Calgary Olympic Park
May 25th to June 26, 2011
Without realising it, I guess I’ve become a bit of a Cirque du Soleil connoisseur. Thinking back, I estimate I’ve seen the troupe at least 10 times in performances ranging from the big top shows in Toronto, to the aquatic production in Las Vegas and even as Peter Gabriel’s back-up dancers/performers years ago when he still had hair.
After all these shows, I have to admit that some of the sheen has worn off for me. Don’t misunderstand – the acrobats are spectacular, the choreography is perfect and the otherworldliness of the music, costumes and thematic lines are just creepy enough to hold my interest. It’s just that there is only so much “stricken with awe” I can manage for something I’ve seen many times over.
So when I was invited to today’s media preview for Cavalia, I was excited to see what surely would be a whole new twist on the Cirque repertoire. And despite being billed as “A Magical Encounter Between Human and Horse” which sounds woefully cloying to me, I was curious to see how they would incorporate horses into the act and the resulting impact on the wow factor.
Now, full disclosure here, I am not a horse person. Not that I don’t like them, I do well enough. But it I don’t ride or really know anything about horses. So I was very lucky to attend the preview with a seasoned Dressage rider who could school me on the various tricks, moves and skill levels. Not to mention the amount of hard work it would take to achieve this kind of performance. I figured even if the show didn’t do it for me, at least I’d know if the horsey set would go gaga for it.
Cavalia is eight years old and is the creation of Normand Latourelle, one of the co-founders of Cirque du Soleil. While the production has toured around the world and been seen by millions of people, this is the first time it has played in Calgary. In addressing the media, Latourelle said that he is happy to come home to the “horse capital of Canada”. But after seeing the 45 highlight preview today, I’m not so sure that Calgary will be all that thrilled to see Cavalia.
Of the nine acts I saw today, only two of them really stood out, and both acts featured trick riders. The Roman Riding act, which saw riders stand astride two horses as they galloped and jumped barriers on the stage, was heart-poundingly thrilling. The horses were beautiful, the riders were athletic marvels and the pace and timing of the segment was perfect. The Trick Riding act was also entertaining with some truly fantastic feats, but suffered from being way too long and repetitive. Funny how even the most difficult acrobatic feat on a horse can become yawn-inducing after you’ve seen it (or something very close to it) over and over again.
Another act featured a mixture of typical Cirque bungee-cord aerialists and horses. When I first saw the combination on stage I thought – Fabulous! The horses are going to dance with the acrobats! But instead the horses just stood there while the acrobats bounced above them and every once in a while touched down on their backs. Frankly, the horses were utterly superfluous and the acrobatics not that interesting. The act seemed forced together and highlighted neither horse nor human well
Two sets featured horse-only performances. A Dressage-style pas de deux which even I knew was not very well executed and some odd, tedious and long performance where a woman had eight horses run around and around in somewhat of a formation until I was dizzy with boredom.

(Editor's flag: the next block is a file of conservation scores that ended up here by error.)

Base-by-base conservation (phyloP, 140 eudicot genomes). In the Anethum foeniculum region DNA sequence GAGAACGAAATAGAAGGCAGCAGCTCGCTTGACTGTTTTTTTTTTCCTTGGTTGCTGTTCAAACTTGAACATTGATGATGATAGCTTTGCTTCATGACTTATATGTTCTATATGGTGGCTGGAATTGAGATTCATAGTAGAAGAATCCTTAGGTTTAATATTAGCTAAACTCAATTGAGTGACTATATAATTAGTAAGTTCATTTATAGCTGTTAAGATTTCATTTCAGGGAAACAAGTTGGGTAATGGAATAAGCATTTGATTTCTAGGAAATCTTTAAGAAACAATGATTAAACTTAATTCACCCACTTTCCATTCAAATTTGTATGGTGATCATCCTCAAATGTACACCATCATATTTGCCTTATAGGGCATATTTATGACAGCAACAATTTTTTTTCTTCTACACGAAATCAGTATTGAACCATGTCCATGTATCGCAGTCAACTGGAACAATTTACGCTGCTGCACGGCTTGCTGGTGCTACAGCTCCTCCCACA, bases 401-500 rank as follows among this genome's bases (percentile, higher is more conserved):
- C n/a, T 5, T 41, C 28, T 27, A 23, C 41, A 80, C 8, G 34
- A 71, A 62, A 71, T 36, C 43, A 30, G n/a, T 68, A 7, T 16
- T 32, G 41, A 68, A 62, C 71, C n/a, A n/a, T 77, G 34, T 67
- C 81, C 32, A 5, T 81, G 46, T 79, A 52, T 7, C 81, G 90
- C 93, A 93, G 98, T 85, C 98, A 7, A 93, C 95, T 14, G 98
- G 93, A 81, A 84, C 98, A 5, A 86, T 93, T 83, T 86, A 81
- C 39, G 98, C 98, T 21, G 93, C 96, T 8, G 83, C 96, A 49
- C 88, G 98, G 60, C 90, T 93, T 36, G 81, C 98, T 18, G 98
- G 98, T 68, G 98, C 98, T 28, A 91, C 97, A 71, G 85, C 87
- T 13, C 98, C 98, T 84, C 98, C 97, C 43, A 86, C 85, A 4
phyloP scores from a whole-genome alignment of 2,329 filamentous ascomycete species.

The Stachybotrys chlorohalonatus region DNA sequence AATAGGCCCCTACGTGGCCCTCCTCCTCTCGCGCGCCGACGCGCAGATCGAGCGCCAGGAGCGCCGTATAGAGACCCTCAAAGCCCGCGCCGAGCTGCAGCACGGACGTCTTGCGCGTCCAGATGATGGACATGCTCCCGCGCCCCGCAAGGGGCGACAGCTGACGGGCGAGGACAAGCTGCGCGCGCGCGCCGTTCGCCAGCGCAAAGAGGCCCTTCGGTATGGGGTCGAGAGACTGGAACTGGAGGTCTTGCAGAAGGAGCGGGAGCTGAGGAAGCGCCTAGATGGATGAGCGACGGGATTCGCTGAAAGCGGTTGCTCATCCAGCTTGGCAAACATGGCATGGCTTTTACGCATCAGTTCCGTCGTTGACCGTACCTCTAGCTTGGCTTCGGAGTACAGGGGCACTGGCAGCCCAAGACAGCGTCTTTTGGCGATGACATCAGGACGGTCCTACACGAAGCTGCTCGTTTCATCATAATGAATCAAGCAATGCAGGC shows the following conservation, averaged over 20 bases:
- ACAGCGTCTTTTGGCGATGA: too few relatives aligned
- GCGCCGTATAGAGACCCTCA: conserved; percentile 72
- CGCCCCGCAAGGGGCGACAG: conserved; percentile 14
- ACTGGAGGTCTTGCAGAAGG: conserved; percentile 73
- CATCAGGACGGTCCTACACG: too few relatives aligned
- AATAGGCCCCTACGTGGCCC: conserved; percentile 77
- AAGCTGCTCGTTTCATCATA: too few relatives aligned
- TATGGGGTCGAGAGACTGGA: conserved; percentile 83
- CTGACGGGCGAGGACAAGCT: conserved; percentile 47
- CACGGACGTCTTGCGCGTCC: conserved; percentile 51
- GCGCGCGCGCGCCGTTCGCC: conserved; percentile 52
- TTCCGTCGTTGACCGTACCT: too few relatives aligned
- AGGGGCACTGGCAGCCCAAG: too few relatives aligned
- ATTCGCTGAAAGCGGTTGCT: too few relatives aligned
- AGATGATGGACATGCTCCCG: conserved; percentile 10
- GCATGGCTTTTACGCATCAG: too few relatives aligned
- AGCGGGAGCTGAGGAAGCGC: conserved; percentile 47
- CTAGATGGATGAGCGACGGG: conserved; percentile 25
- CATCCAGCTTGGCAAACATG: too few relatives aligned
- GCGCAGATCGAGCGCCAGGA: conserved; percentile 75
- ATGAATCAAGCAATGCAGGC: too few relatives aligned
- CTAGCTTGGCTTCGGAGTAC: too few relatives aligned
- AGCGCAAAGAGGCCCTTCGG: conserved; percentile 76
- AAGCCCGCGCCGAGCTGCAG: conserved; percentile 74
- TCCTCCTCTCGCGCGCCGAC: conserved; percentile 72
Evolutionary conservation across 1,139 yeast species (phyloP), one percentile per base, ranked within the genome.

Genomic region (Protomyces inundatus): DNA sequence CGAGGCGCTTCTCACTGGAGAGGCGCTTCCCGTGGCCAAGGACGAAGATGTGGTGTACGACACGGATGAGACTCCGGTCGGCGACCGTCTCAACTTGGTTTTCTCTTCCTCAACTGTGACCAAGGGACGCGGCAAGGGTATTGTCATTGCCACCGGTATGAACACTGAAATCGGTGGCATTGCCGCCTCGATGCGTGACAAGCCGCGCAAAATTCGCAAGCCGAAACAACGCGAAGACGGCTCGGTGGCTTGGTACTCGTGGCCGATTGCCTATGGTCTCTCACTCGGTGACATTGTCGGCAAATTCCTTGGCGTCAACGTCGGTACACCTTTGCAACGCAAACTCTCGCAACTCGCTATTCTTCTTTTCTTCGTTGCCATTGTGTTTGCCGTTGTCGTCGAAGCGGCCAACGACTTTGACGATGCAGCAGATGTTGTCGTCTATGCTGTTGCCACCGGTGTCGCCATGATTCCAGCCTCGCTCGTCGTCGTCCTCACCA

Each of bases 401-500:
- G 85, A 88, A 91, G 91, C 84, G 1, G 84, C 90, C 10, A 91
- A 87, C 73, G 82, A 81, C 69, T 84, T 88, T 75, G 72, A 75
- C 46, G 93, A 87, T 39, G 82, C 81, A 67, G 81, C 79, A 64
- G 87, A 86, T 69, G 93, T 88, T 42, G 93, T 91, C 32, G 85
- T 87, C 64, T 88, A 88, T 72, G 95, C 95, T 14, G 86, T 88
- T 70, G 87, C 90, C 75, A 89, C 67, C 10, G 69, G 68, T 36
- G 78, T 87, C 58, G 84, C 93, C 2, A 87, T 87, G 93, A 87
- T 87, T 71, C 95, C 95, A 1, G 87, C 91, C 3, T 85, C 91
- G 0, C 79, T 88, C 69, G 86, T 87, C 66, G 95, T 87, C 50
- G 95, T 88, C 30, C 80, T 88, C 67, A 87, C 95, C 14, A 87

Things perked up again when the floor acrobats came out and showed that strength and balance were well within their command as was the ability to at times to seemingly defy gravity. These may have been the old-school Cirque tricks that I’m overly familiar with, but after the horse boredom, I was very happy to see them again.
My feeling at the end of the 45 minutes was one of being underwhelmed. Perhaps it was because I didn’t get to see the whole show and in fairness maybe its entirety is better than its parts. But for a preview that purported to showcase highlights, I felt let down.
The trick riding was very impressive – but this is Stampede country. You can easily see great trick riding for a lot less money and without the somewhat operatic background music and cheesy costumes. I’ve only been here one year and I’ve already seen my fill!
As for the Dressage segment, well my friend was not impressed, nor did she think the horse formation segment was anything special. There was some muttering about going up to Spruce Meadows to see how it’s done…but I tuned out. I was just too relieved that I didn’t have to shun her expertise by telling her how uninspiring I thought it was.
The pure acrobatics certainly entertained, but never really felt cohesive with the horse stuff. It was as if they had taken two separate shows and merged them together in a not entirely rewarding manner. The side of me that gets thrilled by athletic stunts was never fully satisfied and the part of me that wanted to see a great horse show was also disappointed.
As for that magical encounter that was promised between human and horse? Maybe they save it for after the lights go off.
For the guys – A couple thrills followed by lots of emotional female-horse segments with operatic music. SKIP IT
For the girls – Yes it’s cheesy and you’ve seen better riding. But the horses are beautiful and you’ll go crazy over the foals. SEE IT
For the sometimes audience – If you have never seen a Cirque du Soleil performance before this isn’t the best by far, but still worth a peak. SEE IT
For the performance junkie – You’ve seen better on every level. SKIP IT